Has your cat recently been diagnosed with mammary cancer, or are you worried that she might have a cancerous tumor in her breast tissue? According to ABC News, ninety percent of mammary tumors in cats are cancerous. If you suspect that your feline friend might have this potentially fatal disease, please consult with your veterinarian to discuss treatment options. How effective is treatment for mammary cancer in cats, anyway?
Removing Tumors in the Mammary Glands
Pets that have mammary cancer typically follow a similar treatment and recovery process as people with breast cancer. Surgery is usually performed to remove the tumor and the surrounding mammary gland. Some surgeons even opt to remove the entire mammary gland chain.
Further Treatment for Mammary Cancer in Cats
After the tumor has been removed, it is identified to determine whether further treatment is necessary. Chemotherapy is a common choice for mammary cancer patients, along with surgical removal of the tumor. Chemo will help increase your cat’s chance of survival.
Reoccurences of Mammary Cancer in Cats
If you cat is diagnosed with cancer in the mammary tissue, the initial treatment might be successful, but the long-term outcome may be be guarded. You should still be on the lookout for signs and symptoms of mammary cancer in your cat. Unfortunately, up to sixty-five percent of surgically removed tumors reoccur within a year.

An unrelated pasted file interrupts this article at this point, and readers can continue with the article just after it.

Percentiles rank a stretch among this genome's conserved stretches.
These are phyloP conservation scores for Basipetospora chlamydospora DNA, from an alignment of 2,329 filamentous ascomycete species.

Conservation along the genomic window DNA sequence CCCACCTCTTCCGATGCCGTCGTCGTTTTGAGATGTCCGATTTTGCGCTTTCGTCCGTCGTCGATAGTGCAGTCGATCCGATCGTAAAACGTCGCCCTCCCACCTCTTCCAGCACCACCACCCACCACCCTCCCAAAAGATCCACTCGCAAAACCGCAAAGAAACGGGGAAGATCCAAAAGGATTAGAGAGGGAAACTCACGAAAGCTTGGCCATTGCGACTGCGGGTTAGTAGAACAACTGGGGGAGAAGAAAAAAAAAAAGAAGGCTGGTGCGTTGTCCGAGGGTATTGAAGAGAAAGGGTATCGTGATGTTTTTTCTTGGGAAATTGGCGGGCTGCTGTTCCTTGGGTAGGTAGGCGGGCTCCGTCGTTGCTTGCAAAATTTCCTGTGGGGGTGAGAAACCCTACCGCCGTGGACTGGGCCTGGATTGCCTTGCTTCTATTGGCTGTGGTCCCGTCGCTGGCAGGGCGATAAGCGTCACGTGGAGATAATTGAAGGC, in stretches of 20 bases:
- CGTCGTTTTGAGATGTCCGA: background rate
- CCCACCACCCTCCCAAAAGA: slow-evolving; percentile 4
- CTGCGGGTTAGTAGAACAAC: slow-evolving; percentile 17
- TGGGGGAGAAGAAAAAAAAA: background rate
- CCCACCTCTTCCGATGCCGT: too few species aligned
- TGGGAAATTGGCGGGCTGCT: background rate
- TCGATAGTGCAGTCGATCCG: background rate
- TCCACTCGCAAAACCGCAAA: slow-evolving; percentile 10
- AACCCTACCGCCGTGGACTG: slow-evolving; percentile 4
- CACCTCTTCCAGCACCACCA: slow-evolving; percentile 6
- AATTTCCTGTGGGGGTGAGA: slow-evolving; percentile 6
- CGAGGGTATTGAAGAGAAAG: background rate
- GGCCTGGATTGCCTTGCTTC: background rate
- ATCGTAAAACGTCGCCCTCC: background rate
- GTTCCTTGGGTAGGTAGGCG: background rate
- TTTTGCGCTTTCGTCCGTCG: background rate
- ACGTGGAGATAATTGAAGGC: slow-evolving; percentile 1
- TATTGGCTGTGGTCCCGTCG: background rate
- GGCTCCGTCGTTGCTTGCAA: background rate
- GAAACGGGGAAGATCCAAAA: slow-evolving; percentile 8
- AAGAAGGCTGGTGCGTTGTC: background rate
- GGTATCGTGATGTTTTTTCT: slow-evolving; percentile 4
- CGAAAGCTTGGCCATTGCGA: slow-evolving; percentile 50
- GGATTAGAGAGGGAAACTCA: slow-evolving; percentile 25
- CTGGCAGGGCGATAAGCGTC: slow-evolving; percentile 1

Survival Rate after Removal of the Mammary Tumor
Veterinarians believe that these types of tumors are like the more aggressive forms of human breast cancer. If it is detected early on and aggressive treatment is opted for smaller tumors, your cat might live for another two to three years. Unlike in humans, though, cancer in pets is usually detected in the more advanced stages, so most cats only live for another year (at most) after removal of the tumor.
If you suspect that your cat has a mammary tumor, or if she has been diagnosed with cancer of the breast tissue, surgery can be performed to remove the tumor. However, the outlook is not great for mammary cancer patients. The sooner it is detected, the better your cat’s chances are for survival.
Dogs, Cats Not Immune to Breast Cancer, Abc.com
Mammary Cancer in Cats, PetEducation.com
**Note:This author does not claim to be a veterinary professional, and this article is not intended to be used in place of professional medical advice. If your pet is displaying symptoms of a tumor or illness, please consult with your veterinary clinic immediately.**